Online radio and TV

Online radio and TV

One of the major advantages of KPlayer is the use of MPlayer as the multimedia playing backend. It allows KPlayer to support the widest variety of media types and encodings. In addition to that, KPlayer detects most playlist file types and ensures that they are reproduced correctly.

Major stream types

The most widely used stream types for online media are RealMedia, QuickTime, Windows Media and ShoutCast (MP3). KPlayer will play all but very few streams of those types. Choose Play URL... on KPlayer's File menu, paste the stream address into the URL box and select Open. Alternatively, make sure your browser is configured to open KPlayer for the MIME types you would like to play with it, as well as for rtsp:, pnm: and mms: URLs. When you install KPlayer, Konqueror configuration is done automatically, you then just need to open File Association settings in Konqueror or in KDE Control Center and move KPlayer to the top of the list for those file types that already had another program associated with them, including the special types under the uri section. Then you can simply click an http:, rtsp:, pnm: or mms: link to your media, and KPlayer will start up and play it.

If a stream has meta information embedded in it, KPlayer will extract it and display it in the multimedia library, and if it finds the station name, it will also display it in the title bar and on the current playlist. Some music streams also provide the name of the song currently being played. KPlayer will then display it in the title bar and on the current playlist instead of the station name.

Playlist files

If the file a URL points to is a playlist, MPlayer needs a special option to be able to play that file correctly. KPlayer tries to detect playlist files by looking at the file extension. If the extension is ram, smi, smil, rpm, asx, pls, m3u or strm, and the protocol is file, http, http_proxy, ftp or smb, then KPlayer passes the playlist option to MPlayer. But sometimes a playlist file may have a different extension, or a file that is not a playlist may have one of those extensions. In those cases playback will initially fail, and you will need to open the File Properties dialog from the File menu and set the Playlist option correctly.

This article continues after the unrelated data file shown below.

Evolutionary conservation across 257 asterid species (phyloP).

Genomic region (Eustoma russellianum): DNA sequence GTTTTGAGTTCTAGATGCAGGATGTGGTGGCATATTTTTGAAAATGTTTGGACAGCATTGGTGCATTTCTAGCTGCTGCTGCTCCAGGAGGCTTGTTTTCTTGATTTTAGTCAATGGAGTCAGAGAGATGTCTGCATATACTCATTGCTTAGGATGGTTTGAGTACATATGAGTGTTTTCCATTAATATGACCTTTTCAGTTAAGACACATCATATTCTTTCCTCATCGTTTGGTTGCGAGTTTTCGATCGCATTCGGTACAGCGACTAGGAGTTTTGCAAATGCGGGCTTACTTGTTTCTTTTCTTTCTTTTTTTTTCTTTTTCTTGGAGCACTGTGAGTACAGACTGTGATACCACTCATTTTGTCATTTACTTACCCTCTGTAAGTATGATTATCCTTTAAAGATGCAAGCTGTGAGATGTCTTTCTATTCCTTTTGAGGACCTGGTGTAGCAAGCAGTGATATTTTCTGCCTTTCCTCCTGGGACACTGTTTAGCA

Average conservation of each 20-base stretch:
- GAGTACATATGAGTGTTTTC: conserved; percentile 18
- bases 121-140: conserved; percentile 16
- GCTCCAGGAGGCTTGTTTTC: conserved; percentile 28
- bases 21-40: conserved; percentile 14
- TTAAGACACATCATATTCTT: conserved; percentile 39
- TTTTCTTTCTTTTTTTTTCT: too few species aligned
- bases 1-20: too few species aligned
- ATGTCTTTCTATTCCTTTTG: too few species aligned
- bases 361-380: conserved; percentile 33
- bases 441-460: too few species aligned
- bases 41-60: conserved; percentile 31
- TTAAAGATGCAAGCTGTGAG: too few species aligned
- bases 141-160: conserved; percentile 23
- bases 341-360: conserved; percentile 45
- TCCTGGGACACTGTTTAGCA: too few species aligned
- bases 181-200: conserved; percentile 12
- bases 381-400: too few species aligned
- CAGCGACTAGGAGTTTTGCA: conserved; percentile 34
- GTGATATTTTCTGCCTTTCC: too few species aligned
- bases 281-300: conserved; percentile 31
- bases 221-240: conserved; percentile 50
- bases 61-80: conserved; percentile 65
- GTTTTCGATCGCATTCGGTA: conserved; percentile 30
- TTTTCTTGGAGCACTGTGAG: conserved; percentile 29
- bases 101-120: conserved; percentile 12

Cache size

By default KPlayer lets MPlayer choose an optimal cache size, which will work in almost all cases. But if you play a low bitrate media like a radio station, it may take a while to fill the cache. In that case you can lower the cache setting to 128 or even 64 kilobytes if MPlayer does not do it automatically. You can do that on the Advanced page for an individual stream in the File Properties dialog, or globally in KPlayer Settings. Alternatively, you can set a lower minimum cache size required to start playback, the default one being 20%. That setting goes into the Additional command line parameters field on the same Advanced page, for example -cache-min 5.

Embedded streams

A lot of times a media stream will be embedded as an object into a web page. KPlayer supports that and will play the stream if it is configured as the default player for that media type. But it is recommended that you right click on the web page object and choose Start KPlayer. You will then get better interface and more options.

Playing through HTTP I/O Slave

In MPlayer 1.0-pre4 there was a bug that made it impossible to play HTTP URLs that had URL encodable characters like a space in them. For those URLs you can turn on the Use KIOSlave option in the File Properties. KPlayer will then use the HTTP I/O Slave to play the file, sending data to MPlayer through a named pipe.

Where to find stations

There is no single best resource for finding online radio and TV stations. VTuner online directory is pretty good but not very complete. is rather spammy but more complete, their directory of online TV and radio stations from all over the world probably is the most complete on the Internet today. Finally, TVRadioWorld is an excellent resource for finding on-the-air TV and radio stations (online or not), and it links to online streams for some of them.

Recording streams

Open File->Properties for the stream you want to record, go to the Advanced page and enter -dumpstream into the Additional command line arguments field. Then start playing the stream. A stream.dump file will then be created in the current directory. You can later rename it with the correct extension. Or add -dumpfile filename.ext to the same Additional command line arguments field. The option in that field have to be separated with spaces, and the file name must not have spaces in it.


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